WAT Medical enhances homecare medical technology with neuromodulation-based devices

Peng Chen, DIGITIMES Asia, Taipei 0

WAT Medical develops the anti-nausea wristband to relieve motion sickness. Credit: WAT Medical

Medication has been the most common but not always the best way to treat debilitating conditions like motion sickness and migraine. Vancouver-based WAT Medical Enterprise uses neuromodulation to develop medical technologies, offering the public an alternative. Its non-invasive therapy options have become available in Asia this year.

According to Dr. Peter Ji, WAT Medical's co-founder and product manager, although plenty of medical technologies are accessible, the homecare medical technology - one can use at home - has been insufficient. Moreover, medication may produce the intended results for some people, but it could also add burden to others due to the side effects.

Ji said WAT Medical aims to deliver therapy options without medication. The company's core technology is based on neuromodulation, using target electrical impulses to trigger specific physiological responses in the human body's central nervous system.

Using electrical impulses to tackle motion sickness, migraine

WAT Medical has launched EmeTerm, an anti-nausea wristband, and HeadaTerm, an anti-migraine device.

Ji explained that the anti-nausea wristband sends electrical impulses modulated to target the vomiting center in the brain. The vomiting center sends out signals to the gastrointestinal system, inducing contraction and vomiting when one gets carsick or experiences drug-induced vomiting and other conditions.

Ji said the device uses electrical pulses to shut down signals from the vomiting center to achieve an anti-nausea effect.

The anti-migraine device, which is put on one's forehead, also leverages specifically target electrical impulses to stimulate the human body's central nervous system, according to Ji. He said electrical pulses will induce more release of neurotransmitters, including serotonin and endorphins, and hormones like norepinephrine to combat migraine and increase pain tolerance.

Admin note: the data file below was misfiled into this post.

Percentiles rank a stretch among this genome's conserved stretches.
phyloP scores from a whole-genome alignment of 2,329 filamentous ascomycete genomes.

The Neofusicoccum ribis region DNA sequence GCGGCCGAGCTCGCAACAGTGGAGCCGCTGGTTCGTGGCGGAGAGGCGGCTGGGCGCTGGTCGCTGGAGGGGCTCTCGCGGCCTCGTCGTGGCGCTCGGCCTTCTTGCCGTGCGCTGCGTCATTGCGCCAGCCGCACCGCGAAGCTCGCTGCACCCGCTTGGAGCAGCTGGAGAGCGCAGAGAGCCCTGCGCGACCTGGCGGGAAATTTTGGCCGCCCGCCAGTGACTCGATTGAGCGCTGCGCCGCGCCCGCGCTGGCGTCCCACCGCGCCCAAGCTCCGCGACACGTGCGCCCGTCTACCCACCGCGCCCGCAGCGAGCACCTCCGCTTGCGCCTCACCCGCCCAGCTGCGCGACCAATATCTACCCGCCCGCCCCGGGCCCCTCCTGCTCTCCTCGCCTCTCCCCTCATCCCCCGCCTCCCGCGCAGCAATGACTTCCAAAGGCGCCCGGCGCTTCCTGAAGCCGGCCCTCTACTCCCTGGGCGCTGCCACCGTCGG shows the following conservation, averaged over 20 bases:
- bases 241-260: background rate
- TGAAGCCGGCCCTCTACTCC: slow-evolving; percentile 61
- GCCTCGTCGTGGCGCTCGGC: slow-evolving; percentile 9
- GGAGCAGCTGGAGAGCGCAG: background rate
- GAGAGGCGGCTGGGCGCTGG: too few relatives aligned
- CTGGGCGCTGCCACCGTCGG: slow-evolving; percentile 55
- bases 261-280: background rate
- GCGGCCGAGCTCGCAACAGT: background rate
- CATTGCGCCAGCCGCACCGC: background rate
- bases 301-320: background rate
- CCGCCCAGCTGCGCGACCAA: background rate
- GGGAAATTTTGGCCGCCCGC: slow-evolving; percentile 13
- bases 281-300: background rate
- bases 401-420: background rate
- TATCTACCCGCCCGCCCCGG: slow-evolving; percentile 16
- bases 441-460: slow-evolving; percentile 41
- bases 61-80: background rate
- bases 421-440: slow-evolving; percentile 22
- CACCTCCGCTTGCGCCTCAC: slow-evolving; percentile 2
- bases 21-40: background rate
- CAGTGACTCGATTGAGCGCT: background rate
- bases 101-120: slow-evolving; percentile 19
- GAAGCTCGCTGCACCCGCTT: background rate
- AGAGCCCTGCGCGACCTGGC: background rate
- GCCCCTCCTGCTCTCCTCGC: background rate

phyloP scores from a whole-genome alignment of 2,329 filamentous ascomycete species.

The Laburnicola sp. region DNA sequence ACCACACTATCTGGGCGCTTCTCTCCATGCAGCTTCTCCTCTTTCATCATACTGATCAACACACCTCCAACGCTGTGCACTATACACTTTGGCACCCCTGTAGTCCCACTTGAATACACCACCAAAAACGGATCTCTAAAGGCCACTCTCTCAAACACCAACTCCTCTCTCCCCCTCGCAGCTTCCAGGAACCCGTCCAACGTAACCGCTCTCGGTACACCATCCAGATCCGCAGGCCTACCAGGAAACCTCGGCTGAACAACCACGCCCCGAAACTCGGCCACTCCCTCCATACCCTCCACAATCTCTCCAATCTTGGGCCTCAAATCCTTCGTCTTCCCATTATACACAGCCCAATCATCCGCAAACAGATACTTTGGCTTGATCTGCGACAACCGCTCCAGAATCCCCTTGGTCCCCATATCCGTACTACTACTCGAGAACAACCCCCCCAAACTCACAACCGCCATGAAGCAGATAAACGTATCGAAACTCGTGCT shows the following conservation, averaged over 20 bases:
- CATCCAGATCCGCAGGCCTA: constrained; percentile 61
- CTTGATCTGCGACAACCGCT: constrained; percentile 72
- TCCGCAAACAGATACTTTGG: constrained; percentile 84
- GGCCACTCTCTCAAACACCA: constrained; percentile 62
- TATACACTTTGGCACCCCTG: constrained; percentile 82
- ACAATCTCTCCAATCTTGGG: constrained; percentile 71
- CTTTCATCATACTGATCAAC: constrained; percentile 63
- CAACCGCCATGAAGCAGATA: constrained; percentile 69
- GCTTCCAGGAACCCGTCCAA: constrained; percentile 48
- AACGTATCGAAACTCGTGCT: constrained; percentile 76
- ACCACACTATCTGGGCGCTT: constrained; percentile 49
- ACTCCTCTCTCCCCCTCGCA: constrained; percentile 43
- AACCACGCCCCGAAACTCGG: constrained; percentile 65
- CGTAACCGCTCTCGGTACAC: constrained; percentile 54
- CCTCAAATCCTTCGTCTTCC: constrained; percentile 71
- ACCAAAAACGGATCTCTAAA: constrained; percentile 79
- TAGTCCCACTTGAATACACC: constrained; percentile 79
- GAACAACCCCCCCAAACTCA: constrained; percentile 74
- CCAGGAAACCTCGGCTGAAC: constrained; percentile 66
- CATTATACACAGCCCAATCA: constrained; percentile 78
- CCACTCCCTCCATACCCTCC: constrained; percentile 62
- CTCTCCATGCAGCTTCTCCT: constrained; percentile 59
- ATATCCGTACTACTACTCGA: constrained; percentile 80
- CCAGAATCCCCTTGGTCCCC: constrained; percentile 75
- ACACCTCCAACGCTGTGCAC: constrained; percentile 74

The two products are available in the US, Canada, Australia, and many other countries. WAT Medical also began to sell the devices in China earlier this year.

Ji said the company sells about 100,000 anti-nausea wristbands annually, with most sales occurring in the US.

"Even though it may appear at first glance that motion sickness is a pretty niche market, there's a pretty high demand for it," he added.

WAT Medical is seeking the US Food and Drug Administration's over-the-counter approval for the anti-migraine device, which is available through prescriptions in the country. Ji said the company anticipates receiving the approval in early 2024. It has no doubt that the device will achieve a greater sales number than the anti-nausea solution once it becomes over-the-counter available.

Creating consumer devices containing medical components

According to Ji, WAT Medical improves the current prototype and device constantly, even if they have hit the market. He said the company is working on integrating the anti-nausea wristband with a smartwatch so people can use it as a medical device and day-to-day wearable technology. The new product is slated to launch in June 2024.

The effort of designing a smartwatch with an anti-nausea function shows how WAT Medical is targeting the sweet spot between a medical and a consumer device. Ji said the goal is to make users not feel like they are wearing a medical device.

"We want them to, hopefully, wear a watch that can serve their day-to-day needs but also has an anti-nausea function if that is what they need at the moment," he said.

The approach will also benefit WAT Medical's sales in online platforms besides pharmacies and hospitals. Ji said the company foresees most of its upcoming technologies as a consumer device with a medical component.

One of the products that WAT Medical has been developing is a device using neuromodulation to lower blood pressure. Ji said the product has shown promising efficacy and is undergoing clinical trials in China. The company is looking to receive FDA approval and introduce the device to the market by 2024.

WAT Medical has conducted most of its research and development in Canada and produced products in China. The US has been the company's primary market, according to Ji.

As its medical solutions become available in China, WAT Medical is ready to expand its footprints to Taiwan and form partnerships. Ji said the company is interested in contacting distributors in Taiwan. It is also looking for clinical trial partners. He said WAT Medical's experiences in the North American market would facilitate its expansion in Asia.

Dr. Peter Ji is WAT Medical’s co-founder and product manager. Credit: WAT Medical

Dr. Peter Ji is WAT Medical’s co-founder and product manager. Credit: WAT Medical